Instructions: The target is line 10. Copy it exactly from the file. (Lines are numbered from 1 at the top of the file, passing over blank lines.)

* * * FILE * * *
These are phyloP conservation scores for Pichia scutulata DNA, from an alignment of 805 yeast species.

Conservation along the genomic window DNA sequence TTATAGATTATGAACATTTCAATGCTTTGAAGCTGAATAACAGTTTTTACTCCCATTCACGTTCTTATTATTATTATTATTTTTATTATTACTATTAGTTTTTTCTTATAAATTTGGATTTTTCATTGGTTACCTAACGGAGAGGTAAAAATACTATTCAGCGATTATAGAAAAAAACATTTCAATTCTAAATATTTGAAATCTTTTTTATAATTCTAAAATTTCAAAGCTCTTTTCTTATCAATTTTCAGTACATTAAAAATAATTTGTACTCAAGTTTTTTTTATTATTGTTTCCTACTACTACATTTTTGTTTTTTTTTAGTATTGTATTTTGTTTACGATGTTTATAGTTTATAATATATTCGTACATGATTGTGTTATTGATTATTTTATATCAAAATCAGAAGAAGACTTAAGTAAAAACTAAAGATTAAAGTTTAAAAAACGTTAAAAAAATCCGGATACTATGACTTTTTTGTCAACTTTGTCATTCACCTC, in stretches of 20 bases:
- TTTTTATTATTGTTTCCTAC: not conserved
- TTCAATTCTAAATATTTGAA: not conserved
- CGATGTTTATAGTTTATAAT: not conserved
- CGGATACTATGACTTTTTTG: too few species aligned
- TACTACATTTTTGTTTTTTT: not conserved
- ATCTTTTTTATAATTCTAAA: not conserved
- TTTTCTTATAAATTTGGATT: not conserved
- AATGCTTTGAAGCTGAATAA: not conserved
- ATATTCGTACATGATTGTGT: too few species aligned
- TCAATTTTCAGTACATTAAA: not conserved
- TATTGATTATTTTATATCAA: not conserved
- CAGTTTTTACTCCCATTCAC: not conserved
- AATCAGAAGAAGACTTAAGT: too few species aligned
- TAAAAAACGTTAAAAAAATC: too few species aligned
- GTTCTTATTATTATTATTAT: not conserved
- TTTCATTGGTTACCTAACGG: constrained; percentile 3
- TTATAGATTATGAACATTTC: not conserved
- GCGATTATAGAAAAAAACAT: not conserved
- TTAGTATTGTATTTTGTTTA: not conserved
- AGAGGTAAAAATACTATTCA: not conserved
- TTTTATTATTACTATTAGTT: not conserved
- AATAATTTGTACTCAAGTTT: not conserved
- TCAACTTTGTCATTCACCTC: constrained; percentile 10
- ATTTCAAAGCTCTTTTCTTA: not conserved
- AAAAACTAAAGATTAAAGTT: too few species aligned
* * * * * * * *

- AATGCTTTGAAGCTGAATAA: not conserved